Sunday, February 26, 2012

In conversation with Hans-Georg Kasten, creator of the Katana GSX1100S

Hans-Georg Kasten
Top: Hans Georg Kasten (left), the Katana's designer, with Prof. Ehn (right), Head of a motorcycle museum in Austria. Pic taken in 2006, the year of the Katana's 25th Anniversary. In the background, you can also see a prototype MV Agusta sportsbike which Target Design were working on, but the bike never made it to production
Below: Original design sketches and some early prototypes from the late-1970s, which ultimately led to the birth of the iconic Suzuki Katana GSX1100S

1980 Suzuki Katana 1100 1980 Suzuki Katana 1100 1980 Suzuki Katana 1100 1980 Suzuki Katana 1100 1980 Suzuki Katana 1100 1980 Suzuki Katana 1100

We’ve said this often in the past and we’ll say it again – we absolutely love the 1980-81 Suzuki Katana 1100. Based on the Suzuki GSX1100 of the late-1970s and first shown as a prototype at Intermot, Cologne, in 1980, the ED-2 Katana looked radically different from other sportsbikes of that era. At the behest of Suzuki Germany, the bike had been designed by German design house, Target Design, where Hans-Georg Kasten, Hans Muth and Jan Fellstrom were the three men who designed the Katana.

Production of the Suzuki Katana GSX1100S started in 1981 and continued till 1984, when the bike was replaced with the GSX1100EFE. However, Suzuki built another batch of 200 units of the 1981-spec Katana in 1990, as part of the 70th Anniversary celebrations, and then released another batch of 200 units in 1991. (As far as we are concerned, these are the only ‘real’ Katanas that Suzuki ever produced. The company also used the Katana moniker later on fully-faired 600s (more pics here and here) and 750s, but we’ll ignore those machines. Those bikes have nothing to do with the Katana we love…)

So, coming back to the 1980-81 Suzuki Katana 1100, we’ve always wanted to meet the people responsible for creating the bike. Now, while that hasn’t happened yet, we did write to Hans-Georg Kasten, who owns Target Design and who was one of the three men responsible for designing the original Katana 1100. We asked him a whole lot of questions about the bike and about motorcycle design in general, and he was kind enough to talk at length about these. Here is what Hans-Georg had to say:

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The 1980s Suzuki Katana GSX1100S, which influenced motorcycle design in a big way
1980 Suzuki Katana 1100 1980 Suzuki Katana 1100 1980 Suzuki Katana 1100 1980 Suzuki Katana 1100 1980 Suzuki Katana 1100 1980 Suzuki Katana 1100 1980 Suzuki Katana 1100 1980 Suzuki Katana 1100 1980 Suzuki Katana 1100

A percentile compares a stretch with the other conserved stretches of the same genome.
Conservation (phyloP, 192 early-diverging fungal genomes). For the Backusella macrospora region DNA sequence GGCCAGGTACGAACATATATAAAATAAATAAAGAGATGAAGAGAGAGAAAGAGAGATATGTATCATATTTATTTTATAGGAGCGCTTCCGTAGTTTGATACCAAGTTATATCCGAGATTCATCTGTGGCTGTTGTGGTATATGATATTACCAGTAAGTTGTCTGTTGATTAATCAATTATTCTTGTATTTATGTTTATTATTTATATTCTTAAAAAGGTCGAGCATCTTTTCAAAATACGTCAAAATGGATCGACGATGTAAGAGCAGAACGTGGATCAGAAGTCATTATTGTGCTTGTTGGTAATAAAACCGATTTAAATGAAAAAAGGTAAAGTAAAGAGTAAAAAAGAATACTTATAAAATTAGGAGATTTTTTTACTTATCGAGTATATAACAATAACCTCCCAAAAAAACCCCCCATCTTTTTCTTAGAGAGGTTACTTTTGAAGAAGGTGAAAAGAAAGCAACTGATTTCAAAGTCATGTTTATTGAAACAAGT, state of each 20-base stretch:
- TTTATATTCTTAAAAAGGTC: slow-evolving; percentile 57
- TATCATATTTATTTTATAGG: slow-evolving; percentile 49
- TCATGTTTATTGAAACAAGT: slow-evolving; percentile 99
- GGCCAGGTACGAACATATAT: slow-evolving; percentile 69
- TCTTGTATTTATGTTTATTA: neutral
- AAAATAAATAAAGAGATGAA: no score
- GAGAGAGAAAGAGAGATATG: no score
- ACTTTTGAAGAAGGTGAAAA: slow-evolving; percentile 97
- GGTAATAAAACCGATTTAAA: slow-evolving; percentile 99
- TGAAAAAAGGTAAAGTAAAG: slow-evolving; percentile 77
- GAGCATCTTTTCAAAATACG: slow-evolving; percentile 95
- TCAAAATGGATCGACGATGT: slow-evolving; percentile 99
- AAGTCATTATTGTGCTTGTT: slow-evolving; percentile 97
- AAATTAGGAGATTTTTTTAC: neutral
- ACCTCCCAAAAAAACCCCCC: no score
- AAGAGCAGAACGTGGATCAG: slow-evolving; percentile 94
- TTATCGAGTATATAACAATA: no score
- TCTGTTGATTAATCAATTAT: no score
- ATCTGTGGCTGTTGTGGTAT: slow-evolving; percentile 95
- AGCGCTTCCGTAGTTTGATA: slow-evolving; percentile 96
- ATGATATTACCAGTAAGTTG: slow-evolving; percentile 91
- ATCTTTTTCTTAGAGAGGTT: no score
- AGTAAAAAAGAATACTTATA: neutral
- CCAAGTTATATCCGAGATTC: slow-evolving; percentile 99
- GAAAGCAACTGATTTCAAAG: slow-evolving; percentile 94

On how he got started with designing motorcycles

After working for Porsche, at Style Porsche, I decided to join BMW’s motorcycle design department. My first work was the R100RT and the basic concept of the K series, including the RS and RT. After my boss, Hans Muth, left, I was in charge of the motorcycle design group at BMW, but only for 8 months. In this time, Jan Fellstrom and I did the BMW R80GS.

On the bikes he rode, and liked, back in the late-1970s/early-1980s

I had a Honda 250 Elsinore motocross bike and a BMW R100RS. I was impressed by the Moto Guzzi Le Mans MK I when I saw it the first time and I liked most of the Ducatis.

On the design brief provided by Suzuki, for the first Katana

The Suzuki thing started because of the personal contacts between Hans Muth and Manfred Becker, who was in charge of the marketing department of Suzuki Germany. Suzuki Japan was already working with Italdesign and expected nothing from this new connection. They only asked for a sporty layout for a 650cc four-cylinder bike, which later became the 650 / 550 Katana (ED1). After they had been very much impressed by the styling, Suzuki Japan gave us a short briefing for the 1100, the top-of-the-line model. ‘Create a Southern European type of sporty bike, based on the technology of the existing GS1100.’ That’s all they said!

There were no limits or restrictions from any side. Nobody tried to push us into any direction. There were just two designers, Jan and me, who only realized what they did not manage to do at BMW – realizing their dream of how a sporty motorcycle should look like. Sure, there was also a lot of functional thinking behind the shapes. The area around the knees had to be narrow but the fuel tank would have to have reasonable capacity. That’s how the Katana’s main feature was born – the fuel tank. Also, the bike had to be stable at high speeds, the reason why we fixed the headlight to the frame and added an aerodynamic cowl to it.

On how motorcycle design has evolved over the last three decades